1. SITUATION ANALYSIS
1.1. Description of the disaster
The ninth outbreak of Ebola virus disease (EVD) was reported by the DRC Ministry of Health on 8 May 2018 in the Bikoro and Iboko health zones (Equateur province). This epidemic had caused the death of 33 people out of 38 confirmed cases out of 54 suspected cases reported.
Shortly after the declaration of the eradication of the ninth Ebola epidemic in Equateur province on 25 July 2018, another outbreak was discovered in the Mabalako health zone in Beni territory, in North Kivu province, leading to the tenth round of this epidemic in the DRC.
This tenth epidemic quickly spread to the village of Mandima in the neighbouring province of Ituri. Ituri province was subsequently declared affected by the virus after a case was confirmed on August 13, 2018.
Between the beginning of the outbreak on 1 August 2018 and 16 June 2019 there have been a total of 2,168 Ebola Virus Disease (EVD) cases (2,074 confirmed and 94 probable) with 1,449 deaths (1,355 confirmed) and 590 survivors for a total case fatality rate of 66%.
The tenth EVD outbreak in DRC has so far been characterised by three epidemiological waves; the first wave in Mabalako (North Kivu) and Mandima (Ituri) through to 19 August 2018, then expansion into Beni (North Kivu) through to November 2019 and is now into the third phase expansion to the other health zones with hotspots in Butembo and Katwa. So far 137 health areas within 22 health zones of North Kivu and Ituri have been affected2. The tenth outbreak is considered the second deadliest in history after West Africa epidemic in 2013 -163 and is considered the worst in DRC. It has been made more complex by being a public health emergency within a wider humanitarian emergency characterized by active armed conflicts, displaced populations, community resistance and other disease outbreaks (Cholera, Measles)4. Furthermore, it is the first outbreak in North Kivu and Ituri Provinces which have high population density (6,655,000 and 3,650 000, respectively), large population movements and cross-border activity, particularly with Uganda and Rwanda.
While the WHO Emergency Committee met on 14 June 2019 and recommended that the EVD outbreak is a health emergency in DRC and the region it does not meet the criteria for a Public Health Emergency of International Concern (PHEIC)5. However, despite the collective efforts of the Ebola response, in the event that the epidemic continues to expand, and more cases are reported in neighbouring countries this position may be reconsidered.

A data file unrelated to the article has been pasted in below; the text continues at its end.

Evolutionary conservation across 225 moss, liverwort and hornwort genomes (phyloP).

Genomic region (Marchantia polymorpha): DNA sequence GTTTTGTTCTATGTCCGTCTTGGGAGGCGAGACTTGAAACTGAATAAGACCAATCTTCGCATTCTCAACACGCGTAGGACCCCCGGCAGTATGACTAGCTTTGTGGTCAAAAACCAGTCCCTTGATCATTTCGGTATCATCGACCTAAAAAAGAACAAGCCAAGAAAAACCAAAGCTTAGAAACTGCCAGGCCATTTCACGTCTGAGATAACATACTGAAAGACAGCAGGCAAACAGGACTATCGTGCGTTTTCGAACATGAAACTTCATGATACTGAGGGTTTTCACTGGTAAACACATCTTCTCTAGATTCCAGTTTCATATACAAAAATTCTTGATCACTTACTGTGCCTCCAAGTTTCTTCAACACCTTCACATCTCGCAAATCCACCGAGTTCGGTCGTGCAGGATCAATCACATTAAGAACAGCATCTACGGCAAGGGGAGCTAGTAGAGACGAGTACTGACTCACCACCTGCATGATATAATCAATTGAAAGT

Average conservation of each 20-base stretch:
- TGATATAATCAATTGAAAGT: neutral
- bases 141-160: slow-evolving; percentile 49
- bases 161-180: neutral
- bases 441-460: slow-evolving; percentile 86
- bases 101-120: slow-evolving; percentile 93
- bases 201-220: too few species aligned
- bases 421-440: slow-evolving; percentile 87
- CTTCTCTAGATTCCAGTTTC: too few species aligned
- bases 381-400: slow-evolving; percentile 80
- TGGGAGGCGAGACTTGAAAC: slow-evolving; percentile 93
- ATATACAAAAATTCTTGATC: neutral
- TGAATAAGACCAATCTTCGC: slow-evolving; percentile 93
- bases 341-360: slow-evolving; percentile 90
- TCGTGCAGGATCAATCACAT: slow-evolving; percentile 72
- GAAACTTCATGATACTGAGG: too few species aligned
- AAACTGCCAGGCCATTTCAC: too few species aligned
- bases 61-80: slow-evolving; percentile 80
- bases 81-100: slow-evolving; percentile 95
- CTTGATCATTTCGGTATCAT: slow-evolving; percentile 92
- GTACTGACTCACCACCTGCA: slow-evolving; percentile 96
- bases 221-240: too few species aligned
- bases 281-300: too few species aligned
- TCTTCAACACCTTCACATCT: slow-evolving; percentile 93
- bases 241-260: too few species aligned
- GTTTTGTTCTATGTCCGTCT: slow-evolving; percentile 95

On 11 June 2019, the Ministry of Health of Uganda Republic reported a first confirmed case of Ebola virus disease in Bwera in the western part of the country (bordering the Democratic Republic of Congo).
It was a 5-year-old child whose family reportedly attended the funeral of a family member who died in DRC and who was confirmed to have EVD. The child and his family entered Uganda through Bwera Border post and sought medical care at Kagando hospital where health workers identified Ebola as a possible cause of illness6. The child was then transferred to Bwera Ebola Treatment Unit for management.
This was the first confirmed case on Ugandan soil; three cases have been confirmed in total with two deaths, on Ugandan soil, followed by one on the way back to Beni.
Following this confirmed case, the Ugandan authorities have activated measures to fight the epidemic. The remaining family members of the deceased boy were repatriated to the DRC on 13 June 2019. To date, Uganda has had no other confirmed cases of Ebola virus disease, but the country still remains in the "Ebola response" mode.
Other countries bordering the DRC, namely Rwanda, South Sudan, and Burundi also remain on high alert due to the high risk of cross-border cases. Red Cross teams continue undertaking preparedness activities such as point of entry screening, community risk communication and engagement, training of Safe and Dignified Burial teams as well as prepositioning SDB supplies (see 1.3).